Whitmer pointed out Michiganders no longer have to go online and make appointments.

“There’s a vaccination clinic near you, here in Genesee County. You’re going to be able to walk in and go get vaccinated on that day. (And) you get vaccinated once, you get your second shot-and then two weeks later, you’ve got full immunity (and) stay out of the hospital (and) keep yourself safe.”

Whitmer reiterated Biden’s goal of getting the nation closer to normal by July 4, Independence Day.

In Genesee County, there has most recently been a higher COVID case rate in residents over age 40.

Whitmer said both of her children have been vaccinated. Her 16-year-old has asthma. So, Whitmer wanted to make sure she got vaccinated as quickly as she was eligible.

“She’s had the Pfizer vaccine-two shots.”

Whitmer said on April 22 that she and her older daughter had received their first shot a couple weeks ago. They will get their second one the week of April 26, according to Whitmer.

She said her and her family are considering having an outdoor dinner with others who have been vaccinated.

“We’ve got to get our young people vaccinated. That’s where we’re seeing a lot of spread.”

Whitmer pointed out that although young people may not always have outcomes as severe as many older adults do, there is a possibility they could always have compromised breathing if they get COVID.

“If you want to go back to full enjoyment of things like big proms, football games, or going off to college or off to a new job-This is a crucial way to be successful in doing that. Getting the vaccine is an easy thing to do. It doesn’t take a lot of time, and it gives you peace of mind that you’re not going to expose anybody else to COVID.”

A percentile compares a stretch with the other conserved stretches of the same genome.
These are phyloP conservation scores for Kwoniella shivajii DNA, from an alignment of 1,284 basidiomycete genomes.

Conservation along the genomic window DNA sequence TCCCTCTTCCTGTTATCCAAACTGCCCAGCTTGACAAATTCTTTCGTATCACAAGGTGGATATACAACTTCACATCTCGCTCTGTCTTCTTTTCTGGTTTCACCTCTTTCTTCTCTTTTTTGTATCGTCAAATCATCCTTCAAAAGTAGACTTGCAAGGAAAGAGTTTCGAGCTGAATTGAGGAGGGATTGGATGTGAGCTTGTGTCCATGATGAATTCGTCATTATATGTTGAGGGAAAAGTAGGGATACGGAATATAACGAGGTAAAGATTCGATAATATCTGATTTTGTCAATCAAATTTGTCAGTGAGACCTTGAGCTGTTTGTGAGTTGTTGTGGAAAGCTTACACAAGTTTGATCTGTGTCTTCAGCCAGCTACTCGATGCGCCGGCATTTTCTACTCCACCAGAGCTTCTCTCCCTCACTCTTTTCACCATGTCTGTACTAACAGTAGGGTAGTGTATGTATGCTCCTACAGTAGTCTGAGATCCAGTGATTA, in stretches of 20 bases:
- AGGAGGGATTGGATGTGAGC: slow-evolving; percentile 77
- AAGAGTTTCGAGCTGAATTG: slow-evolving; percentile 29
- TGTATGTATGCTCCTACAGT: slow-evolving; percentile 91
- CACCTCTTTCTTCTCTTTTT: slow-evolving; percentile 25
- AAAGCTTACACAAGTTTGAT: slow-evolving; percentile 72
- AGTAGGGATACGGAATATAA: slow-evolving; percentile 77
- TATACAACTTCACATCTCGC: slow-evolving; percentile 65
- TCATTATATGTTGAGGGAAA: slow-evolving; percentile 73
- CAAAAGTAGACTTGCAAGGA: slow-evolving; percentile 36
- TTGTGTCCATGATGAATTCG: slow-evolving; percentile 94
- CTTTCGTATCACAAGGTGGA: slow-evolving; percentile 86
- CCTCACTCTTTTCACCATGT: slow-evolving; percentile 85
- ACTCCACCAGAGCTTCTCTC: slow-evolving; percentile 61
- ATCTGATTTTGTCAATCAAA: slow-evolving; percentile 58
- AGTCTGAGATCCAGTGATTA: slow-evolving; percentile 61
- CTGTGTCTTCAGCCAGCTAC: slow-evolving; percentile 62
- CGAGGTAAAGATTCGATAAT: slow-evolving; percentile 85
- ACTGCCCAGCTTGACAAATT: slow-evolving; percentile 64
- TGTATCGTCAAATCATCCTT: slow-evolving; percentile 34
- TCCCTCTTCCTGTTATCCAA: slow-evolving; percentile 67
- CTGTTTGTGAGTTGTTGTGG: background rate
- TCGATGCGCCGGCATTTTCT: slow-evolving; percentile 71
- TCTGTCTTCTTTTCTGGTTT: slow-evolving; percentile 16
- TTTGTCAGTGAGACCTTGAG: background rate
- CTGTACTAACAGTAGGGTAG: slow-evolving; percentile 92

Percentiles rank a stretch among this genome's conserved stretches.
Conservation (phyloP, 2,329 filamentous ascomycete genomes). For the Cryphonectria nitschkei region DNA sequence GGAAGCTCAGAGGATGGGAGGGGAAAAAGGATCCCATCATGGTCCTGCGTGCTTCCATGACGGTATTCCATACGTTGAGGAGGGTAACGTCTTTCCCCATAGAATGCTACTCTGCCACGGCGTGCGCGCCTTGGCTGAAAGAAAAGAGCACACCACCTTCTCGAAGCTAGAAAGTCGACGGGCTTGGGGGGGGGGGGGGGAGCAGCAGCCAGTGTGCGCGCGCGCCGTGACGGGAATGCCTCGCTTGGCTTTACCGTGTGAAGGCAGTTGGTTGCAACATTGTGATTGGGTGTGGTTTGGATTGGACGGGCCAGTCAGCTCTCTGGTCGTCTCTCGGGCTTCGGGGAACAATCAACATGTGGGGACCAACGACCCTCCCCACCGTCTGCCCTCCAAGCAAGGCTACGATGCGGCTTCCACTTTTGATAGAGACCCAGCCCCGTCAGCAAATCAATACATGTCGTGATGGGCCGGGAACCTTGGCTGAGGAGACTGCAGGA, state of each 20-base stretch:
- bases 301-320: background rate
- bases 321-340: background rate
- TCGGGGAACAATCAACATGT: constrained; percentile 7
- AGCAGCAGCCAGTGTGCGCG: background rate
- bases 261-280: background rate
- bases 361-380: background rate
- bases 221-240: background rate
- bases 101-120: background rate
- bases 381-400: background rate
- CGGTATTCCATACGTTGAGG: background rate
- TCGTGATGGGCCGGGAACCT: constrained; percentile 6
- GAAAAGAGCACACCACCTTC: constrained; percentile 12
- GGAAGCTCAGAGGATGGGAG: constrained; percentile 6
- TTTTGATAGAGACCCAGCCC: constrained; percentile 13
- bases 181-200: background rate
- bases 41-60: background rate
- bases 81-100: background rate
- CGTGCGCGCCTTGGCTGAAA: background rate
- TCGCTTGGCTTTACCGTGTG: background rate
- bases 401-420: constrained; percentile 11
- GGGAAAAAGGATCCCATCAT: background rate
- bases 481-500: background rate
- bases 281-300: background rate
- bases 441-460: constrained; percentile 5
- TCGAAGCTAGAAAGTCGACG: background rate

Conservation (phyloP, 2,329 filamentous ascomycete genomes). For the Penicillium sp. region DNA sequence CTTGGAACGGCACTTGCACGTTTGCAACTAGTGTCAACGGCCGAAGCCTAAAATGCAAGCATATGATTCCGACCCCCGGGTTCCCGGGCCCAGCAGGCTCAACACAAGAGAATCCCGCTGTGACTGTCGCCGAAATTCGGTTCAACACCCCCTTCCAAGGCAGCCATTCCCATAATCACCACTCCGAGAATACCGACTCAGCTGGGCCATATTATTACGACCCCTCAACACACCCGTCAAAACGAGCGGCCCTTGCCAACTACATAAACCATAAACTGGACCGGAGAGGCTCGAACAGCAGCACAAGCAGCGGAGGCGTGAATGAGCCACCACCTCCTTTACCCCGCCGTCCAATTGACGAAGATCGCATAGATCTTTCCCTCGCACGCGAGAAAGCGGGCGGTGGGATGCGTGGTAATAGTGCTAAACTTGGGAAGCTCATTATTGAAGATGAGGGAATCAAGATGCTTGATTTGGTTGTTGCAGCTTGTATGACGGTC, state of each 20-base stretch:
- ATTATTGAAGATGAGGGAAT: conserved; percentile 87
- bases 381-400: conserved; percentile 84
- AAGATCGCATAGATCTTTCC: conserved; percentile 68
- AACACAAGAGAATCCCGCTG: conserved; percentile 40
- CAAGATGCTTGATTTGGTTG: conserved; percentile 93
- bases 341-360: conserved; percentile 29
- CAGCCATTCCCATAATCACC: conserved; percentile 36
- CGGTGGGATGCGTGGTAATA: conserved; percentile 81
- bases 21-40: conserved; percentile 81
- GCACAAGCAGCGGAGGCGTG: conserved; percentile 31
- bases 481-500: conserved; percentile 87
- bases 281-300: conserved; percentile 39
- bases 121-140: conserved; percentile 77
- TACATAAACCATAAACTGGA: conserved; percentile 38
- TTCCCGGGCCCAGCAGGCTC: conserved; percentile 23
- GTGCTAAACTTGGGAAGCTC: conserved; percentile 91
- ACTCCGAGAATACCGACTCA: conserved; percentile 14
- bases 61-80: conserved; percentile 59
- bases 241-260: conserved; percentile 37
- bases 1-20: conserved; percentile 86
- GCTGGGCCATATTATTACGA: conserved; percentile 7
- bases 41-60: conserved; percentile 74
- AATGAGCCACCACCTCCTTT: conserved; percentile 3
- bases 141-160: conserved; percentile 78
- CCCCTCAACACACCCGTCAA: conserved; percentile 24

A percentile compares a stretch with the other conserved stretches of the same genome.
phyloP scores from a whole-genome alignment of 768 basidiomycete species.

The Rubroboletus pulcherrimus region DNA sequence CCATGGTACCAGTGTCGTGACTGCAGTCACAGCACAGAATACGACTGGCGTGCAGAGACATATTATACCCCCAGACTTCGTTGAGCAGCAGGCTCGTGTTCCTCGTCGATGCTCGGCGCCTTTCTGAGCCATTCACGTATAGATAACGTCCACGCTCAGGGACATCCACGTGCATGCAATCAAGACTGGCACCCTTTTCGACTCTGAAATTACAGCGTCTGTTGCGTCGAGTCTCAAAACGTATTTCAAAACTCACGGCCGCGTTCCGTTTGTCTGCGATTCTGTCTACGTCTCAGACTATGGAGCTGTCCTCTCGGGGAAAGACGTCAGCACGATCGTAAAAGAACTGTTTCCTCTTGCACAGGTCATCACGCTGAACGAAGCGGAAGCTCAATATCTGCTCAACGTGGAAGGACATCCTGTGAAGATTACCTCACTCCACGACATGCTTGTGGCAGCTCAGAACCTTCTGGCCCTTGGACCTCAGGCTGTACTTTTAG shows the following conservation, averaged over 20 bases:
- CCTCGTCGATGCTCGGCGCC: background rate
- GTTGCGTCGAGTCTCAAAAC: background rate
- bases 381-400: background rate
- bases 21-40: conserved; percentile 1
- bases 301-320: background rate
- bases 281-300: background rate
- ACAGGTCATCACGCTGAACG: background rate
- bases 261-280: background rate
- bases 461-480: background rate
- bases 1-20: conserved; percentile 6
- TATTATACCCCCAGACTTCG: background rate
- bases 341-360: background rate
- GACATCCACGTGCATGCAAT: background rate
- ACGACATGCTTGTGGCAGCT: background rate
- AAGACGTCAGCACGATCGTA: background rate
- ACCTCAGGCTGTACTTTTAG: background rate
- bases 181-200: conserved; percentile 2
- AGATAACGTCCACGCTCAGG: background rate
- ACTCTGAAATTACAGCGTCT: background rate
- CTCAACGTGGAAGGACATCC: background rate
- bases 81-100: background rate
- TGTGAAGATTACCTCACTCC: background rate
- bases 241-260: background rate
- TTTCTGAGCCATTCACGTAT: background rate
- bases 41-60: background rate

Whitmer closed the recent press conference at Shiloh with talking about why children ages 2-4 are now required to wear masks in public.

“(Well) we know that younger people can get COVID. We are seeing younger people showing up in hospitals. We know that mask compliance is actually strongest among some of the younger people.”

Whitmer expressed as the state is seeing more cases of children getting COVID, they decided to expand the mask mandate to younger children who are capable of wearing masks and who could have long-haul complications if they get COVID.

In addition to offering a community COVID-19 vaccination clinic, Shiloh Missionary Baptist Church has been one of the foundational churches throughout the Flint Water Crisis and throughout COVID-19 testing, as well.

Four hundred to 600 vaccines are given at Shiloh on average, each week since February 10, according to Pamela Hackert, MD MPH with the Genesee County Health Department.

As of April 23, Michigan had administered 6,166,654 vaccines. Also, 46.1% of Michiganders ages 16 and older had received at least one dose, with 32.3% percent of Michiganders ages 16 and older being fully vaccinated. The state’s goal is to equitably vaccinate at least 70% of Michiganders ages 16 and older as soon as possible. As part of these efforts, Michigan is working to administer 100,000 shots per day, partnering with organizations like Shiloh Missionary Baptist Church.

The Pfizer vaccination is approved for use in those aged 16 or older. If you are 16 or 17, you must attend a clinic with Pfizer vaccine. The Moderna vaccine is currently only available to those 18 and up, according to Hackert.

To receive the most up to date information on the number of Michigan residents who have received a vaccine, as well as get information on where to get the vaccine, visit